Tuesday, September 24, 2013

Stopping HIV with a vaccine, and evolutionary insights

Last week the Department of Biochemistry and Molecular Biology at MSU featured Peter Kwong from the NIAID Vaccine Research Center. Hosted by Prof. Erik Martinez-Hackert, Dr. Kwong described how structural biologists are using "reverse engineering" to track the natural development of highly effective antibodies against the HIV1 virus in patients. The human immune system, over the course of 2-3 years, can eventually generate antibodies that target the sensitive sites on the envelope glycoprotein of the virus. Unfortunately for these patients, the development of these neutralizing antibodies occurs too late to put a halt to their infections, but if such antibodies could be produced by vaccination, they would likely block transmission. A tour-de-force of biochemistry, genomics, and immunology - maybe our investment in basic research will pay off to meet this continuing threat.

ASBMB Special Symposium hosted by GEDD July 25-28

"Nothing in biology makes sense except in the light of evolution" - an insight from fly geneticist Theodosius Dobzhansky that underscores how evolutionary insights permeate all aspects of biological research.

Faculty from the Michigan State University Gene Expression in Development and Disease Focus Group hosted a special symposium through the American Society of Biochemistry and Molecular Biology last July. A summary, first posted on Ian Dworkin's GenesGoneWild blog about this experience:

Evolution and Core Processes in Gene Regulation – some “terminal” thoughts

Our symposium last week brought together some folks who don’t regularly appear at the same conferences, including the structural biologists and biochemists who’ve devoted a good part of the last 30 years to unraveling the mechanisms of the central dogma – gene transcription, RNA metabolism, and protein translation. The trend has been to identify the central machinery, publish high-impact papers in single-word-title journals, and then years later discover that things don’t necessarily work the same in all contexts, organisms, developmental settings. Not surprising in eukaryotic transcription, for instance, where the “basal machinery” comprises ~200 proteins. Zach Burton, conference participant, refers to this complexity as a “molecular horror”, but from an evolutionary perspective, it is also an opportunity.
With respect to tracking the changes inherent in functioning of regulatory circuitry, we have more complete understanding of how bacterial systems work. Nice presentations by Saeed Tavazoie and Eduardo Groisman highlighted how easily such systems can transition between regulatory states, with just a few genetic changes in regulatory factors. Robert Landick and Seth Darst, in studies of E. coli RNA polymerase, pointed out that this bacterium actually features a novel outgrowth, an insertion of 188 amino acids that connects directly to the conserved trigger loop in the catalytic site. Nobody knows what it is doing there, but it is lineage specific, and mutations accumulate in this part of the protein when cells are grown under nutrient limitation, suggesting a short-circuit way to globally fiddle with gene expression.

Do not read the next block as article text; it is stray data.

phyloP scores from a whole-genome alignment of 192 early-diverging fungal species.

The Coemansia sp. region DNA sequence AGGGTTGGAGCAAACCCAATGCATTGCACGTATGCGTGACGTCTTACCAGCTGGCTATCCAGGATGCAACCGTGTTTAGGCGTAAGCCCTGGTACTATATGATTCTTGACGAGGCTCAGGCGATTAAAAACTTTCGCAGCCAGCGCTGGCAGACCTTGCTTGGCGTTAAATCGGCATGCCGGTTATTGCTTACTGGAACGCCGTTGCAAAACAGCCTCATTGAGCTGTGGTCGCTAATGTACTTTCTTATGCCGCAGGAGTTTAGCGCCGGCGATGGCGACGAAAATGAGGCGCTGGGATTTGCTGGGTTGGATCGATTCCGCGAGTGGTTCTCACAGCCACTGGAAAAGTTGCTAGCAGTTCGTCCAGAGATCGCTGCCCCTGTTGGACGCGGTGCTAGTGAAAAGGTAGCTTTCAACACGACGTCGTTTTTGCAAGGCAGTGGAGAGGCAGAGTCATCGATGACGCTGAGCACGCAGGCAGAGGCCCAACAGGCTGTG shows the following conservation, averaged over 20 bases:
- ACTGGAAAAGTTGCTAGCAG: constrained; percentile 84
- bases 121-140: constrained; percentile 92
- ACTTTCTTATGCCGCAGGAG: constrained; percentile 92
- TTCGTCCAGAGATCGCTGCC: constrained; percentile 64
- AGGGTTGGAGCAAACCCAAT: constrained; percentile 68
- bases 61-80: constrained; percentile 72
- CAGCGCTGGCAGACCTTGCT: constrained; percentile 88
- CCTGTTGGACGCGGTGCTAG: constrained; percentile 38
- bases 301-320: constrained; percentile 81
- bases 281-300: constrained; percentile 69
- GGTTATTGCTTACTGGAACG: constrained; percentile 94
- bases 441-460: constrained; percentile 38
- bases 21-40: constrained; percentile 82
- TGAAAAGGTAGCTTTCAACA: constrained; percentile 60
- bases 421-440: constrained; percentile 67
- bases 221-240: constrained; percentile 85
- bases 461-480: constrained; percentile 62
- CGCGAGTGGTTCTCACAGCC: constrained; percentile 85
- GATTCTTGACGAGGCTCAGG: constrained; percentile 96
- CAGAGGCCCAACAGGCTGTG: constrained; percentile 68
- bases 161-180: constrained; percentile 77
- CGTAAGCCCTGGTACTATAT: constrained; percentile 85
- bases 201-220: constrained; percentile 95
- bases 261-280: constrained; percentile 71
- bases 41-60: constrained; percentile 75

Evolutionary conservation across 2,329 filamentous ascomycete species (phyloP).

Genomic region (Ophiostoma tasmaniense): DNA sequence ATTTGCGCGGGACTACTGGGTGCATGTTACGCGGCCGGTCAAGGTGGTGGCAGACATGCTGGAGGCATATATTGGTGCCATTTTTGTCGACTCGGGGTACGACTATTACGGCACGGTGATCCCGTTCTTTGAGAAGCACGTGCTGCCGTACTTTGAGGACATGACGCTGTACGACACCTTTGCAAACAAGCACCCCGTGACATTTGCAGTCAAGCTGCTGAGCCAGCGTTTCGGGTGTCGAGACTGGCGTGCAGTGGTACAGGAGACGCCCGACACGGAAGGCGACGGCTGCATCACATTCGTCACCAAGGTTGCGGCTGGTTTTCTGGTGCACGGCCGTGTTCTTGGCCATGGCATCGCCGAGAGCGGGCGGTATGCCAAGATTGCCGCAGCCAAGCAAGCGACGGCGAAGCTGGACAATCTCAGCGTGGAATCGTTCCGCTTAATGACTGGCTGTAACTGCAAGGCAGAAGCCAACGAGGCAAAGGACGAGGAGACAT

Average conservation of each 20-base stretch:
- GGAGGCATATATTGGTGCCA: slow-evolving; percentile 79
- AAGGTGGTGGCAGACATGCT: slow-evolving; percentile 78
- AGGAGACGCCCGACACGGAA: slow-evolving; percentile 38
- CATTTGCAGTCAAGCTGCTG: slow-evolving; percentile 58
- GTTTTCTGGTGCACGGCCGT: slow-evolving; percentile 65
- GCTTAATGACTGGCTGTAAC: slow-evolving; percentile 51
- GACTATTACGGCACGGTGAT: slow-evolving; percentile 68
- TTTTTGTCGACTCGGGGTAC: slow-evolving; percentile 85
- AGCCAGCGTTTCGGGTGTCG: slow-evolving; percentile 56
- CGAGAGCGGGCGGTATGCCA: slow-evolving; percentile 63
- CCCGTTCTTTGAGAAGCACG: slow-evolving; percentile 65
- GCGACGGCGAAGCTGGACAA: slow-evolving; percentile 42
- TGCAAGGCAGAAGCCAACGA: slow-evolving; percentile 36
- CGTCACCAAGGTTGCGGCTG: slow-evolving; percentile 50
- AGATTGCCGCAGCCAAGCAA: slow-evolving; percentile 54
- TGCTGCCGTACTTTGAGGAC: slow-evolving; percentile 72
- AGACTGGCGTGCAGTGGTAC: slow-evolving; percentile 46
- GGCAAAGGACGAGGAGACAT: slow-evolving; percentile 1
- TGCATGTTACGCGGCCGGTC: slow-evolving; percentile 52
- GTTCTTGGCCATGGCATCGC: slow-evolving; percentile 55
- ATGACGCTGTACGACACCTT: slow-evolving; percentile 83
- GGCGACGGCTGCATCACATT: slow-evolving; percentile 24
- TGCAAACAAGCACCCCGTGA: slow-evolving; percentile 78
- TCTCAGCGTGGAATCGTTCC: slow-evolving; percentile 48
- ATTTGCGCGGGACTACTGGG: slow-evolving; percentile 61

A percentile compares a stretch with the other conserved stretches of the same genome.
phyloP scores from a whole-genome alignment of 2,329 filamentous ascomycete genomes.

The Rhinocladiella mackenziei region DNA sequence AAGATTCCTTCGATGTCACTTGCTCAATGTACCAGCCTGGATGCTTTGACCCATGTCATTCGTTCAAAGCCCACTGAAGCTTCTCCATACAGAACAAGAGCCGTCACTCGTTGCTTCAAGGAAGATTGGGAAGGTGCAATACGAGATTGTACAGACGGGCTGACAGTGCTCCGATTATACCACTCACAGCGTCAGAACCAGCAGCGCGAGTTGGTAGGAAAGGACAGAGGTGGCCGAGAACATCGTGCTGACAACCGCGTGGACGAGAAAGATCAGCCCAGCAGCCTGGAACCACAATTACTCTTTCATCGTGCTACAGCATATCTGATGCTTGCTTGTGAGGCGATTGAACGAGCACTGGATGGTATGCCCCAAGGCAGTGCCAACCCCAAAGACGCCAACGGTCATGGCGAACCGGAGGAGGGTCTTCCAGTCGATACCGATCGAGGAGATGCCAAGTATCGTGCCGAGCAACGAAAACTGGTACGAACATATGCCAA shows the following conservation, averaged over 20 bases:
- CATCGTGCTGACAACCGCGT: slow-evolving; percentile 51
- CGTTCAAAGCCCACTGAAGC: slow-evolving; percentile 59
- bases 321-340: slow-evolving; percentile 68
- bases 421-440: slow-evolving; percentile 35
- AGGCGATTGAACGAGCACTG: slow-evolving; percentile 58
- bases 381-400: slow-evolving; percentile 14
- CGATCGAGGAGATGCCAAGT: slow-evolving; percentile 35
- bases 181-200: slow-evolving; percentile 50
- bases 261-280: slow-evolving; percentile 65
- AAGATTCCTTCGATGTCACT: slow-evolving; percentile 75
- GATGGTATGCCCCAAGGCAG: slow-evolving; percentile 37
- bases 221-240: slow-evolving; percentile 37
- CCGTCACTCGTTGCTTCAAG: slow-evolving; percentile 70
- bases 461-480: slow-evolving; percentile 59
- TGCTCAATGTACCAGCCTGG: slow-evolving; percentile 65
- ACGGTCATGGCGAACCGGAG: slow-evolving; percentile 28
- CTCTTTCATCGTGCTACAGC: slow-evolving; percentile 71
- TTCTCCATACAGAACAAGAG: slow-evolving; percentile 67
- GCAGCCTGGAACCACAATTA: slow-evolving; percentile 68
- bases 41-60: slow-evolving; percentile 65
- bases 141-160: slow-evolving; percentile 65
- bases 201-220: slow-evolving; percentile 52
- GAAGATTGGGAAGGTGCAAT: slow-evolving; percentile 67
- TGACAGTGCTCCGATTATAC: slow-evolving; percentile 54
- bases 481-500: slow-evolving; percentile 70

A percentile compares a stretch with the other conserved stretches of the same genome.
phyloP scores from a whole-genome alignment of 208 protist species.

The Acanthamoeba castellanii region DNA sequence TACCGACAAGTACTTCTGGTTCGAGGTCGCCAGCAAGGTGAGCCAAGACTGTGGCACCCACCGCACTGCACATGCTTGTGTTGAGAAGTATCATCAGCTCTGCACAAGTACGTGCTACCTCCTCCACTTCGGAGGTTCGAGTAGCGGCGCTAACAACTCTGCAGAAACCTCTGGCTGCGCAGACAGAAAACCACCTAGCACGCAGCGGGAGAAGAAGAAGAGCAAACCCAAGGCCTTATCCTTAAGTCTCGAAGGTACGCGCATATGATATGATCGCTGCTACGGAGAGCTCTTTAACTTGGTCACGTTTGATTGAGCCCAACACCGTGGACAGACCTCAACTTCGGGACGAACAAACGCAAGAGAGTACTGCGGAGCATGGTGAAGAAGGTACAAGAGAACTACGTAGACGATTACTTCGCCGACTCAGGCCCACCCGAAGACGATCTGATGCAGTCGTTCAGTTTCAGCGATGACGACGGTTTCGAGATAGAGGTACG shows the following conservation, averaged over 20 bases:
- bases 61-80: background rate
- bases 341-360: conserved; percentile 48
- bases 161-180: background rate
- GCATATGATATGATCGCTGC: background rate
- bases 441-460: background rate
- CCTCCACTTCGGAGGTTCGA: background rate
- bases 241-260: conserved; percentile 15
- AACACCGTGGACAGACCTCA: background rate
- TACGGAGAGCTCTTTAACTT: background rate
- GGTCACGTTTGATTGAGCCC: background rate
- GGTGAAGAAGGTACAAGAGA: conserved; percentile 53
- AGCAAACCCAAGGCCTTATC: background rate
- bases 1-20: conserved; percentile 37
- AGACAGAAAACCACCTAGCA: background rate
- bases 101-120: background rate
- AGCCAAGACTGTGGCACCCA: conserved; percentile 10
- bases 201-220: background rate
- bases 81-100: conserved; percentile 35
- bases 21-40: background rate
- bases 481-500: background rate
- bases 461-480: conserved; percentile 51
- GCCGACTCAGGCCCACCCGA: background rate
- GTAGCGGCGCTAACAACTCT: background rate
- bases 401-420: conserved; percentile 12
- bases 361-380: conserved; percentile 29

Eukaryotic systems likewise have novel structures to their core machinery; Lawrence Myers described the gene amplification of Mediator subunits in Candida albicans that are linked to pathogenicity, while Jean-Marc Egly pointed out the pervasive effects of mutations in human Mediator and transcription factor TFIIH. With eukaryotes, the importance of variability in core machinery for generating important changes on the population or species level is obscure. Studies such as those presented by Ian Dworkin (host of this blog) and Aviv Regev showed how we are able to identify numerous loci involved in genetic background effects relating to development and immune function – but the overall importance of pervasive impacts generated by changes in an RNA polymerase subunit, for instance, vs. subtle changes in an enhancer is not clear. One mystery I dropped on the conferees was the special features of the RNA Pol II CTD found in Drosophila, but not other eukaryotes – a reflection of their unique developmental gene expression, discussed by Melissa Harrison and Julia Zeitlinger?

Aside from being mistaken once for Bill Gates by a visitor from Shanghai while walking around the University of Chicago, I was able to maintain my identity as a gene regulation specialist who takes to heart Theodosius Dobzhansky’s mantra that “Nothing in Biology Makes Sense Except in the Light of Evolution”. We will see how the combination of biochemical detail and evolutionary perspective can propel us into a future where gene regulation, in all its rich variation, makes sense. Many thanks to Joan Geiling and Barbara Gordon from the ASBMB for making this an outstanding conference!

Laconic Genes - David Arnosti with Gene Expression in Development and Disease (GEDD) at Michigan State University

Welcome to David Arnosti's blog at Michigan State University; I plan to comment on gene expression research, thoughts, and events that relate to research associated with Gene Expression in Development and Disease (GEDD) laboratories. I am motivated to launch this platform by the lively examples coming from the keyboards of my colleagues Titus Brown (http://ivory.idyll.org/blog/) and Ian Dworkin (http://genesgonewild.blogspot.com).

In this PC era (Post-Clapper; a reference to the propensity for anything that we upload to the cybersphere to end up anywhere), we will restrict our online commentary to the exciting world of research in gene expression, but rest assured that real bare-knuckle discussions happen at our weekly GEDD journal club that meets Friday afternoons.